click to enable zoom
We didn't find any results
open map
View Roadmap Satellite Hybrid Terrain My Location Fullscreen Prev Next

£ 0 to £ 6,000,000

More Search Options
We found 0 results. View results
Your search results

Van Gogh’s Starry Night, More Color Than Darkness

Posted by Michel on November 3, 2021

It is considered by some to be his finest work. Van Gogh’s psychological troubles, which eventually to his death at the age of 37, are said to be reflected in the Starry Night.

One thing is certain: no one is unaffected by the Post-Impressionist art, which depicts a calmer image of the night than normal, as if it were an invitation to introspection and meditation. Simultaneously, the painter may be attempting to free himself from his drawing, since he feels alienated from the life that develops there – or from the world in general. The artist created two Starry Night pieces, the first in 1888, which we shall cover today, and the second the following year.

Van Gogh, intrigued by the stars

Vincent Van Gogh was born in 1853 and died in the arms of his brother Theo in 1890, two days after shooting himself in the chest and suffering for two days. His visit in Arles in February 1888, two years earlier, is said to have piqued the artist’s fascination in the night and prompted him to explore capturing what he perceived as lovely on paint.

Several works from the months that followed bore testament to this worry. “A Starry Night with cypresses or, maybe, over a field of ripe wheat,” he told his brother Theo. “But when will I do the starry sky, this picture that constantly troubles me?” he grumbled to his painter buddy Emile Bernard. “I now definitely want to paint a starry sky,” he said to his sister Wilhelmina in a letter. The night, it seems to me, is even more vibrantly colored than the day, with the deepest purples, blues, and greens. If you look closely, you’ll see that some stars are lemony, while others have pink, green, blue, and forget-me-nots. And, without going into detail, it is self-evident that putting white dots on blue dark is insufficient to create a starry sky.”

A work that gives color to the night

Van Gogh decided to act in September 1888 after receiving this letter of praise from his sister. He transcribes the nighttime hues he detects by cleverly picking a location on the banks of the Rhône that allows him to catch the reflections of the gas lights on the river’s water. Prussian blue, ultramarine, and cobalt are the most common blue tones. As it ascends to the heavens, the bright sky on the horizon, as lighted by the city, darkens. The stars themselves gleam like diamonds, and some of them form a well-known figure: the Big Dipper.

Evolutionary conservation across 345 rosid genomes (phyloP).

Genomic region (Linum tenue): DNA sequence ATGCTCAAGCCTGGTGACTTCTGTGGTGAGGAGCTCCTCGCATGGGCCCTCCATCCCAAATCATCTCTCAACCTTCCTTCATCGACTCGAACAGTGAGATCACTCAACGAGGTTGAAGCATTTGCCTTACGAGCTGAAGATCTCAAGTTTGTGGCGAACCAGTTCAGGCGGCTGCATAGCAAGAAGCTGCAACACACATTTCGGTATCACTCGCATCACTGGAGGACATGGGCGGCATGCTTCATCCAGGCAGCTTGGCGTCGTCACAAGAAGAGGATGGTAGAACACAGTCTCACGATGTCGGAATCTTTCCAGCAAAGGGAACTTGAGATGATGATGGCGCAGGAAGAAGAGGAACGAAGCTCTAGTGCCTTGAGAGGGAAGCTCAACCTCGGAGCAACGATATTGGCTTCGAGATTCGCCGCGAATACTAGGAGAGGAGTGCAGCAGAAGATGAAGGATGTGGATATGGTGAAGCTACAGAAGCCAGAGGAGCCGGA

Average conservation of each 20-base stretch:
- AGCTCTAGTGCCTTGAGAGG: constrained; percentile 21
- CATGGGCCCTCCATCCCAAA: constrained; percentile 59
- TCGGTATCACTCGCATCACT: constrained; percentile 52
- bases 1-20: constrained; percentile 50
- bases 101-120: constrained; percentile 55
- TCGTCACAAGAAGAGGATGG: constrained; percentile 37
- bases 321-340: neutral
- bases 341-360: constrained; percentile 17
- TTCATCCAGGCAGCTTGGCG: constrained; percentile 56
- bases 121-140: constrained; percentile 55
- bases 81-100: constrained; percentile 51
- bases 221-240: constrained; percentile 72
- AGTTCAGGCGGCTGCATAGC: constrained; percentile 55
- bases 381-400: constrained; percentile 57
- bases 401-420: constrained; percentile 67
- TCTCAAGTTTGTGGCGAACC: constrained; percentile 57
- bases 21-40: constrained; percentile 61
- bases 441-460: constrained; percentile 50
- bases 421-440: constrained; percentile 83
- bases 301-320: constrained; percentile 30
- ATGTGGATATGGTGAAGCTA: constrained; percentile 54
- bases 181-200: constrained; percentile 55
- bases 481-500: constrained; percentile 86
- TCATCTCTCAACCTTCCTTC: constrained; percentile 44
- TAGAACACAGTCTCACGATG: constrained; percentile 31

On the water’s surface, city lights seem orange, contrasting starkly with the darkness and brightening up the scene. A loving pair on the pier adds to the overall sense of calm and helps to make the night a romantic and enjoyable experience rather than a source of concern.

The prominent position given to the night sky might also recall the human being’s insignificance in comparison to the grandeur of the sky. The similar observation may be made about the river’s breadth. The metropolis seems like a thin ribbon, an unrolling of human life’s fleeting existence. In any event, the picture seems less bleak than other works dealing with night at the period, such as Winslow Homer’s Summer Night from 1890.

The fate of the painting

For the sake of the narrative, the Mediterranean peace radiating from the painting cannot be equated to the restlessness that resides inside the painter’s thoughts. He threatened Gauguin with a razor blade in December 1888, then used it on himself to chop off his ear.
The Starry Night was initially shown in 1889 at the annual exhibition of the Society of Independent Artists in Paris, with another work by Van Gogh, the Irises. It is still on display at the Orsay Museum in the capital today.

Vincent Van Gogh created an astonishing 900 paintings and 1,100 drawings and sketches throughout his lifetime. When he died, his brother received everything, followed by Johanna Bonger-Van Gogh, his brother’s wife. If the collection had little financial value, Johanne and Van Gogh’s entourage went about publicizing her skill and letters, which were first published in periodicals and subsequently in books.

The Starry Night panorama, which Van Gogh captured more than 130 years ago, still remains today. A picture, which bears a strong likeness to the artwork, attests to this. As a result, you have two options for admiring the work: The Orsay Museum or the Rhône River!

Leave a Reply

Your email address will not be published.

  • Property Search

    £ 0 to £ 6,000,000

    More Search Options
  • Reset Password

Compare Listings